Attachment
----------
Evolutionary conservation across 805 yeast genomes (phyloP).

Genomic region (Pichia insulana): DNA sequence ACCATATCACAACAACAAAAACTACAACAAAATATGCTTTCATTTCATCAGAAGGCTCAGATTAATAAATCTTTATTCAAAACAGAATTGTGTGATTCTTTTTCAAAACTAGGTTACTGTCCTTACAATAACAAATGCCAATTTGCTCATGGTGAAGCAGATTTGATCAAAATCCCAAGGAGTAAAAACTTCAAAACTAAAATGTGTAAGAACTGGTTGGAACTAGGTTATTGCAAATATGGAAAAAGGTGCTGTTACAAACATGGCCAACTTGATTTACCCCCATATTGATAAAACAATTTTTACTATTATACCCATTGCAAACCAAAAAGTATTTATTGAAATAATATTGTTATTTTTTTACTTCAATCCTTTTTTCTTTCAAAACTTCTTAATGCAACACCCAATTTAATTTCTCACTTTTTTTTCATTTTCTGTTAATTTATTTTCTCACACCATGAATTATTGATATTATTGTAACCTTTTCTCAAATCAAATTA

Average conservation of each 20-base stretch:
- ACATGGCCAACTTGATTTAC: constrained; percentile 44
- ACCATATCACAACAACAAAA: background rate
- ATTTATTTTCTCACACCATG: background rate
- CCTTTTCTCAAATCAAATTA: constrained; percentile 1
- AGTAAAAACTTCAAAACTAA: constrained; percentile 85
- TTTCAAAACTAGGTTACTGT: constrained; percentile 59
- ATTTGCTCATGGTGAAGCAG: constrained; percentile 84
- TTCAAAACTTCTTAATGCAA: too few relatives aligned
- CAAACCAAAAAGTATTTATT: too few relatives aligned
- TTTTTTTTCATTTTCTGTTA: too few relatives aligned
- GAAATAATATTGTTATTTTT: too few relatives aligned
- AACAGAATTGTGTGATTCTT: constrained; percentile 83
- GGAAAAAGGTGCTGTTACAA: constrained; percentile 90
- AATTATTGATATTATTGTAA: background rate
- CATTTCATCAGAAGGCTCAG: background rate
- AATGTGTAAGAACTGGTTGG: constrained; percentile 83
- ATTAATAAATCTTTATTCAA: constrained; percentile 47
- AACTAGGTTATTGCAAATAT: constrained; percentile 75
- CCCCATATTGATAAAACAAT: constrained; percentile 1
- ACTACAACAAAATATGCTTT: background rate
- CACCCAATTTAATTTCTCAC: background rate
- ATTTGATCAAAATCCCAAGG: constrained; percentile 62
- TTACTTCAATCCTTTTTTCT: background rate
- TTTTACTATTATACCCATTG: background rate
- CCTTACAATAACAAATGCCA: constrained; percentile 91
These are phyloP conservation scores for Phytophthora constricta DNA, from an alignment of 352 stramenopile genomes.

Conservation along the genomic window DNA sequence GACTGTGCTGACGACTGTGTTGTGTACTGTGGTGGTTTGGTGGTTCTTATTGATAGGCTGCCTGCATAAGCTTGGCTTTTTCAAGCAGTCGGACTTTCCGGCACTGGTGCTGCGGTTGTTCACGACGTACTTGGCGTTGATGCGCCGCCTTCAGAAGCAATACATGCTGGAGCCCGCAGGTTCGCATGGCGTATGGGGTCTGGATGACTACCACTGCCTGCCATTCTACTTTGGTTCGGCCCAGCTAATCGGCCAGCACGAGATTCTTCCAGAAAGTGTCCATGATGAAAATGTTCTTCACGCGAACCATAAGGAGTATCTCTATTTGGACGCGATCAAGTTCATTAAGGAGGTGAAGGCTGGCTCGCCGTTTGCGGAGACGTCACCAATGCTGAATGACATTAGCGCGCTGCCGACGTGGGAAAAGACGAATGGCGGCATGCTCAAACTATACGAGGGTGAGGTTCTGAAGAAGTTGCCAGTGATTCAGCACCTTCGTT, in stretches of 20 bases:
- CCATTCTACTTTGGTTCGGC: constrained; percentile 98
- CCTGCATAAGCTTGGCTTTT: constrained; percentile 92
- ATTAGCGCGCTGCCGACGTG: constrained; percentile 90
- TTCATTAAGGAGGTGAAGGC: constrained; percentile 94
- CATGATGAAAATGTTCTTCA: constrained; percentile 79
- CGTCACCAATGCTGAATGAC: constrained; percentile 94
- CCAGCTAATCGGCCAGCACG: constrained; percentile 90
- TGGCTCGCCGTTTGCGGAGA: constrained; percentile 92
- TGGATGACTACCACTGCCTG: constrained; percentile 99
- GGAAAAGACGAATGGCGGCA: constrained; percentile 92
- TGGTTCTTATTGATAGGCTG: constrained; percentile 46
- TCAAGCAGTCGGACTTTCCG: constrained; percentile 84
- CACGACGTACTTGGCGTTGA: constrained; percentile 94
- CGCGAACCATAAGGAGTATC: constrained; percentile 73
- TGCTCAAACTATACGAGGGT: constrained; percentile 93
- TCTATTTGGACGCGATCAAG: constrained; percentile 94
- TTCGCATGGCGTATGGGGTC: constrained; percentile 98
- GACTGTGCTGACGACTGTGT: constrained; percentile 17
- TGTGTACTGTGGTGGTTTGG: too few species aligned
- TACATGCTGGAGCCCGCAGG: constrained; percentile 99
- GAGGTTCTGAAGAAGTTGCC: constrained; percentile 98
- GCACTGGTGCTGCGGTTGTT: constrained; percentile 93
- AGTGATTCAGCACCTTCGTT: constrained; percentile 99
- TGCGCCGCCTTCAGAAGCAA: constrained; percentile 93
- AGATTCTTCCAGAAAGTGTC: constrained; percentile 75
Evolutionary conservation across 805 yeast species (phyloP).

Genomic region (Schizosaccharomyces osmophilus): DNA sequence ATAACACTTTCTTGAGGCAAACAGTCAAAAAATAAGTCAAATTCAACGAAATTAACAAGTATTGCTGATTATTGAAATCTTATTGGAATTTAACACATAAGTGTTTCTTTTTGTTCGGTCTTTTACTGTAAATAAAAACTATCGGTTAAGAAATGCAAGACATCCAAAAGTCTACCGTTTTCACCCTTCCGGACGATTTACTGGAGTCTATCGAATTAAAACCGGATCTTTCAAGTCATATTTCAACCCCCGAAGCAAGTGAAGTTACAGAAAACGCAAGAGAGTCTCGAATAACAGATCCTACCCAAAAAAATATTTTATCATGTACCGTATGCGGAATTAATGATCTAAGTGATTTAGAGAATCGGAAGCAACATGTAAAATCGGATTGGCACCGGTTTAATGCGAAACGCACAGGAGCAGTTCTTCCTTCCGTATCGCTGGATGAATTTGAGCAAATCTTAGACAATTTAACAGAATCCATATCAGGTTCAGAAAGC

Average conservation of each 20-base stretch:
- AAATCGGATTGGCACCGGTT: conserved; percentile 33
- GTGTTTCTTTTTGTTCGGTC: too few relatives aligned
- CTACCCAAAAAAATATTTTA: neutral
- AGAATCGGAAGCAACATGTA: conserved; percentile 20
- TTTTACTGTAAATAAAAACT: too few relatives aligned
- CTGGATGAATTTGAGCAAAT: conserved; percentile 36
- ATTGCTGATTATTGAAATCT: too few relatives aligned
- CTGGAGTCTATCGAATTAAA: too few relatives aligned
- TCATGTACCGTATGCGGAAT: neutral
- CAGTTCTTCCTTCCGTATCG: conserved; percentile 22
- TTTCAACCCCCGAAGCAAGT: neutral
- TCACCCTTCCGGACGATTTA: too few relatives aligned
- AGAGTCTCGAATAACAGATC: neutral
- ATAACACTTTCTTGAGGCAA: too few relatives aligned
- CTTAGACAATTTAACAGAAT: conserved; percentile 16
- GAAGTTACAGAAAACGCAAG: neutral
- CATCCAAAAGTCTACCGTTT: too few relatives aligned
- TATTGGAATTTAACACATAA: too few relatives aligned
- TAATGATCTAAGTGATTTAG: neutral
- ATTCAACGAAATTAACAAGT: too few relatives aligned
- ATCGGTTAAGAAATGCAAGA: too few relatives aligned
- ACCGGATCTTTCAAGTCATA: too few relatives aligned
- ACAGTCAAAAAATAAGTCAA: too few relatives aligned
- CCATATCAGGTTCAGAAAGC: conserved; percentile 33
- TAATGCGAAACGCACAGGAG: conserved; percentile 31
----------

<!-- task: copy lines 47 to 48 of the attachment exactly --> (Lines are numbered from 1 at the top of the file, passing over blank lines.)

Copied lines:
- TTCGCATGGCGTATGGGGTC: constrained; percentile 98
- GACTGTGCTGACGACTGTGT: constrained; percentile 17